Romney Campaign Announces Its Black Leadership Council

Romney Campaign Announces Its Black Leadership Council

Romney Campaign Announces Its Black Leadership Council

Mitt Romney's campaign announced the formation of a Black Leadership Council.

Published September 5, 2012


As the Democrats were convening in Charlotte to re-nominate President Obama, the Mitt Romney campaign announced the formation of a Black Leadership Council consisting of nearly 20 African-Americans.

The Romney campaign came to Charlotte, just a few blocks from the Democratic National Convention, along with several of the members of the leadership council. 

“I am proud to have the endorsements of so many leaders in the Black community,” Romney said in a statement. 

“They know all too well that the economic downturn that has continued to hammer our country has been even more devastating for Black Americans,” the Romney statement said. “Together, we will work to end that downturn, and we will not rest until all Americans have the jobs they need, the quality education they are owed and the opportunities they deserve.”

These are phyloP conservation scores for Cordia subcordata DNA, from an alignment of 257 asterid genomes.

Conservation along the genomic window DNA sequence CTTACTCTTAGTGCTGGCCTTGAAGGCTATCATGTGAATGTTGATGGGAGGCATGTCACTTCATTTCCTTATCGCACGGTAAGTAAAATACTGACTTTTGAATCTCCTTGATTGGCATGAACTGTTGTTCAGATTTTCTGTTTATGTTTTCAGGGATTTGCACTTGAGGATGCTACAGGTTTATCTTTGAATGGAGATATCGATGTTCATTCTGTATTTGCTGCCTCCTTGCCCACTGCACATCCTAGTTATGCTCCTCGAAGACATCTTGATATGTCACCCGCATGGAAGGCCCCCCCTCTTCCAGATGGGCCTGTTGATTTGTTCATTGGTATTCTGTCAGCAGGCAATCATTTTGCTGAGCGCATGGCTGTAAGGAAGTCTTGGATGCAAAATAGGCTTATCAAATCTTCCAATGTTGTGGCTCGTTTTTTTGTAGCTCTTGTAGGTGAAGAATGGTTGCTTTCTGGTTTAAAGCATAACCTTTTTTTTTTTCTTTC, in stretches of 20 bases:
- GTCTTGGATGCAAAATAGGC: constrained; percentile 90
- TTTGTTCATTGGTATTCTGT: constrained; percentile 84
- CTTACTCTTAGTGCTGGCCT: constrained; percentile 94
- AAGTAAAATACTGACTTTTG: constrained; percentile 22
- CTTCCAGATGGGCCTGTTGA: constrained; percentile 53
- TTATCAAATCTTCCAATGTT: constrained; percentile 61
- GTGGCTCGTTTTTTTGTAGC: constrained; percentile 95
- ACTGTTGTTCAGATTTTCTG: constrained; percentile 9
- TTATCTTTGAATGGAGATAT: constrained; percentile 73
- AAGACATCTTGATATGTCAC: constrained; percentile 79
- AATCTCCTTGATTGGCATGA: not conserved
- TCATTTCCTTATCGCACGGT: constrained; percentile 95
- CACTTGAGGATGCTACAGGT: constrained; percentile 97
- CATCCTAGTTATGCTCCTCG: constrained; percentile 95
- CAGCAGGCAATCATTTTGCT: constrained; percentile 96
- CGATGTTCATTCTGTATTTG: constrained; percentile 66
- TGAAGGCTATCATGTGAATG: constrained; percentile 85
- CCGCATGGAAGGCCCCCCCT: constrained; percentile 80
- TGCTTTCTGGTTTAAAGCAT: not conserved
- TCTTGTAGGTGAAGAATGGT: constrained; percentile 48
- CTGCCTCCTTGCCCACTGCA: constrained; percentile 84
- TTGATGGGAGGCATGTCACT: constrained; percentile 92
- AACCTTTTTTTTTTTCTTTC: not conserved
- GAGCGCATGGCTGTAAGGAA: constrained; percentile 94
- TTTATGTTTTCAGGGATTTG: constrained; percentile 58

The leadership council has three chairs, the campaign said. They are South Carolina Congressman Tim Scott, Florida Lieutenant Gov. Jennifer Carroll and Allen West, a congressman from Florida.

“Mitt Romney is a man who has the experience and understands how the economy works and how to create jobs,” Carroll said in a statement. “With Black unemployment at 14 percent, Mitt Romney's job creating experience is exactly what we need to turn the economy around.”

While some of the members of the council issued formal statements, some came to Charlotte to attend a press conference hosted by Romney’s campaign.

“I feel very excited about this,” said Stefani Carter, a Texas state representative who is one of the members of the council, in an interview with “I’m thrilled to talk to people about how Gov. Romney will turn our economy around and how he will deal with issues from the economy to job creation.”

Carter, who represents a district that includes the north side of Dallas and its suburbs, said that part of her mission was to talk to voters “about why we’re worse off than we were four years ago.”

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(Photo: Courtesy of

Written by Jonathan P. Hicks


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